Why not directly state: “If you carry or use your phone in a pants or shirt pocket, or tucked into a bra, when the phone is on and connected to a wireless network, you may exceed the federal guidelines for exposure to RF radiation.”
In Berkeley, California, retailers are required to state this exact warning to cell phone consumers after the city passed their Cell Phone Right To Know Ordinance in 2015. It should be noted that after the Ordinance passed, the telecom industry group CTIA litigated all the way to the Supreme Court claiming the ordinance violated their free speech rights.
For two years after the Apple iPhone 6 debut in 2015, Apple shared the following statement regarding the model, “Carry iPhone at least 5mm away from your body to ensure exposure levels remain at or below the as-tested levels.” While this sentence was still on their website on 2 March, 2017, it was removed by 9 November, 2017. Similarly, the iPhone 7 was released in 2016, along with the same online instructions to carry it “5mm away from your body” which disappeared from the Apple website by 9 November 9, 2017.
Apple’s website still includes information that cell phones are tested with a separation distance. However, the text is absent of clear instructions to consumers. Years ago, iPhone 3 filings to the FCC stated “iPhone’s SAR measurement may exceed the FCC exposure guidelines for body-worn operation if positioned less than 15 mm (5/8 inch) from the body (e.g. when carrying iPhone in your pocket).” They clearly stated, “When using iPhone near your body for voice calls or for wireless data transmission over a cellular network, keep iPhone at least 15 mm (5/8 inch) away from the body.” Were iPhone 3 consumers aware of these instructions then? Why not inform users now?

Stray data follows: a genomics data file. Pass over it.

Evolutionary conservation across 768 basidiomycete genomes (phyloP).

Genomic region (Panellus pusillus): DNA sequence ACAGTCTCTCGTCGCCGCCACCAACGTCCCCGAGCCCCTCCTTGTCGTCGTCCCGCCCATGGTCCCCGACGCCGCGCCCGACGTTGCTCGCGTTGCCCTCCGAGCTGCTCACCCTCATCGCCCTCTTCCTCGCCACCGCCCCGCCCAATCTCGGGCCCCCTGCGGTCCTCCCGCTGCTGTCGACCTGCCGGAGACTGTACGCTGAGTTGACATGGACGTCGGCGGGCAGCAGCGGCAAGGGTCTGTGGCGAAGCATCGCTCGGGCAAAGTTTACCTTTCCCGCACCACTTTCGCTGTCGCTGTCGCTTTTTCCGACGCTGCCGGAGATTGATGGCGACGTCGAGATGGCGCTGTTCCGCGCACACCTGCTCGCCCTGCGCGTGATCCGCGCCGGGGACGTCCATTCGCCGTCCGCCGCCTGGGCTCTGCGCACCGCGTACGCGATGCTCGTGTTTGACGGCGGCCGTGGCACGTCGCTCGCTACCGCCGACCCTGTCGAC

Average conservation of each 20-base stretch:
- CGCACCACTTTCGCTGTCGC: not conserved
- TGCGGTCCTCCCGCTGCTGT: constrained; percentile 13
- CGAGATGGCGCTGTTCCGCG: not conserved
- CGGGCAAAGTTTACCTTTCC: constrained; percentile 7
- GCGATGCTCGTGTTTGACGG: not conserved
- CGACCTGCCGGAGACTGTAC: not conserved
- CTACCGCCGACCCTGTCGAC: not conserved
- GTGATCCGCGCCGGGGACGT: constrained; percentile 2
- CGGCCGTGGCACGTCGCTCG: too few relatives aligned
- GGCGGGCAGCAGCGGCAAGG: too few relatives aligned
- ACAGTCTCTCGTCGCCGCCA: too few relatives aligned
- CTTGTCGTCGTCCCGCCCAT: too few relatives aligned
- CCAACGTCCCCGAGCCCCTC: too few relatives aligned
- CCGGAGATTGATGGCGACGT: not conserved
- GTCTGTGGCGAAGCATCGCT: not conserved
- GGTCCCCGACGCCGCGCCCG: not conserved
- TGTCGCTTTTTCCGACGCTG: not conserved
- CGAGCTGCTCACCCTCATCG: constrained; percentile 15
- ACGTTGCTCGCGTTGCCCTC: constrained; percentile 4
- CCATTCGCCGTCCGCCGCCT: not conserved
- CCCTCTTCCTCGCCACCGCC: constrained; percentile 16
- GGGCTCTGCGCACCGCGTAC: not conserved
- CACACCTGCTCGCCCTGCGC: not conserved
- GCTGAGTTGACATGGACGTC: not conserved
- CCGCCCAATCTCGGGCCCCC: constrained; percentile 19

Fegan Scott claims that “research strongly suggests that cell phone manufacturers knew – or should have known – that the radiation levels were well above what they were claiming”.
Babies are handed cell phones to cuddle in shopping carts. A child's first cell phone is seen as a rite of passage and yet many don’t even know how to turn the phone off. They carry phones in their pockets- as do most men. Women carry phones directly against their body- tucked in their bras and spandex pants.
As with Dieselgate, the problem lies in the test itself. A 2012 Government Accountability Report found human exposure limits and test protocols decades outdated. A Harvard expose points to “undue industry influence” in US regulatory agencies and published analysis document conflicts of interest in the international “authorities” many countries rely on. Phones are simply not radiation tested the way we use them- at body contact. It is time to hit the reset button. Before deploying 5G infrastructure and allowing 5G phones on the market, the US should first hold Congressional hearings on the oversight and safety of wireless devices.
Theodora Scarato is executive director of Environmental Health Trust.
Commission approves €146.5 million Austrian support in favour of companies joining research and innovation project in microelectronics
The European Commission has approved, under EU state aid rules, €146.5 million in Austrian support in favour of three companies joining the existing Important Project of Common European Interest (‘IPCEI') in microelectronics approved by the Commission in 2018. The public funding is expected to unlock an additional €530m of private investments, i.e. more than three and a half times the public support.